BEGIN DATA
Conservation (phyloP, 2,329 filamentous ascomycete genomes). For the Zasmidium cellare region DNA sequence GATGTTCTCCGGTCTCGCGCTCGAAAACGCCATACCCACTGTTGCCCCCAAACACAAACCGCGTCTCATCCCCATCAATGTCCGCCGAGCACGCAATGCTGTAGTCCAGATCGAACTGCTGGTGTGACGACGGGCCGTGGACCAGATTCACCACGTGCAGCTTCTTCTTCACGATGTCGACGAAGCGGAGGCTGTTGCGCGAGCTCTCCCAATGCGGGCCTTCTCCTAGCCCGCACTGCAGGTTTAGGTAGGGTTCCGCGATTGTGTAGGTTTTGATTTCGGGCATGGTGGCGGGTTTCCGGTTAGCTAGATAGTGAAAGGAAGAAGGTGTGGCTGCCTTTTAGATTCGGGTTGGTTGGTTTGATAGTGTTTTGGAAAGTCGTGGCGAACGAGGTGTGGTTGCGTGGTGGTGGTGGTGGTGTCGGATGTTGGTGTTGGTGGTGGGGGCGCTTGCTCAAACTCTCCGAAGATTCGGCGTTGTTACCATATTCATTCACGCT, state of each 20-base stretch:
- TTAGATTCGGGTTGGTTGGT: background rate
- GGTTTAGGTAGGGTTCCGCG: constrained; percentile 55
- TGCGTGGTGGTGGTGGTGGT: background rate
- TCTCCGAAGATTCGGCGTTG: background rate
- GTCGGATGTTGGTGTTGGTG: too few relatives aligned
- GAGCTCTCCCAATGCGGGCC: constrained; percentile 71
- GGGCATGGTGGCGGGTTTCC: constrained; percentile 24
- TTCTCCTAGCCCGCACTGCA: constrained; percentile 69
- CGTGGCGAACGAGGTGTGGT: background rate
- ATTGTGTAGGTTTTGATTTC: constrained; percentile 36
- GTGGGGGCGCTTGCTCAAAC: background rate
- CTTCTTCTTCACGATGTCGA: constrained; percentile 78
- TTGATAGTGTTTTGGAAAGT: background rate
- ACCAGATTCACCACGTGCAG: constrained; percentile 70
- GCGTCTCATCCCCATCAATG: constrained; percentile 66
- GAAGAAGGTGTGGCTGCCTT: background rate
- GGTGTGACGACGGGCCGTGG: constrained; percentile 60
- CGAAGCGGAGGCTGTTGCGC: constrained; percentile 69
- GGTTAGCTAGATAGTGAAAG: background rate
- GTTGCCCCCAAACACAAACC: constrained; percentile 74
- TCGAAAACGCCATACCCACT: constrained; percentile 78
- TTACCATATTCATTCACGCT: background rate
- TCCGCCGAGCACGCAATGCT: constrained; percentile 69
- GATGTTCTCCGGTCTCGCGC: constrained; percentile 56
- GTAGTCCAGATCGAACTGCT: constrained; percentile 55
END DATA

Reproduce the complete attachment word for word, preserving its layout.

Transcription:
Conservation (phyloP, 2,329 filamentous ascomycete genomes). For the Zasmidium cellare region DNA sequence GATGTTCTCCGGTCTCGCGCTCGAAAACGCCATACCCACTGTTGCCCCCAAACACAAACCGCGTCTCATCCCCATCAATGTCCGCCGAGCACGCAATGCTGTAGTCCAGATCGAACTGCTGGTGTGACGACGGGCCGTGGACCAGATTCACCACGTGCAGCTTCTTCTTCACGATGTCGACGAAGCGGAGGCTGTTGCGCGAGCTCTCCCAATGCGGGCCTTCTCCTAGCCCGCACTGCAGGTTTAGGTAGGGTTCCGCGATTGTGTAGGTTTTGATTTCGGGCATGGTGGCGGGTTTCCGGTTAGCTAGATAGTGAAAGGAAGAAGGTGTGGCTGCCTTTTAGATTCGGGTTGGTTGGTTTGATAGTGTTTTGGAAAGTCGTGGCGAACGAGGTGTGGTTGCGTGGTGGTGGTGGTGGTGTCGGATGTTGGTGTTGGTGGTGGGGGCGCTTGCTCAAACTCTCCGAAGATTCGGCGTTGTTACCATATTCATTCACGCT, state of each 20-base stretch:
- TTAGATTCGGGTTGGTTGGT: background rate
- GGTTTAGGTAGGGTTCCGCG: constrained; percentile 55
- TGCGTGGTGGTGGTGGTGGT: background rate
- TCTCCGAAGATTCGGCGTTG: background rate
- GTCGGATGTTGGTGTTGGTG: too few relatives aligned
- GAGCTCTCCCAATGCGGGCC: constrained; percentile 71
- GGGCATGGTGGCGGGTTTCC: constrained; percentile 24
- TTCTCCTAGCCCGCACTGCA: constrained; percentile 69
- CGTGGCGAACGAGGTGTGGT: background rate
- ATTGTGTAGGTTTTGATTTC: constrained; percentile 36
- GTGGGGGCGCTTGCTCAAAC: background rate
- CTTCTTCTTCACGATGTCGA: constrained; percentile 78
- TTGATAGTGTTTTGGAAAGT: background rate
- ACCAGATTCACCACGTGCAG: constrained; percentile 70
- GCGTCTCATCCCCATCAATG: constrained; percentile 66
- GAAGAAGGTGTGGCTGCCTT: background rate
- GGTGTGACGACGGGCCGTGG: constrained; percentile 60
- CGAAGCGGAGGCTGTTGCGC: constrained; percentile 69
- GGTTAGCTAGATAGTGAAAG: background rate
- GTTGCCCCCAAACACAAACC: constrained; percentile 74
- TCGAAAACGCCATACCCACT: constrained; percentile 78
- TTACCATATTCATTCACGCT: background rate
- TCCGCCGAGCACGCAATGCT: constrained; percentile 69
- GATGTTCTCCGGTCTCGCGC: constrained; percentile 56
- GTAGTCCAGATCGAACTGCT: constrained; percentile 55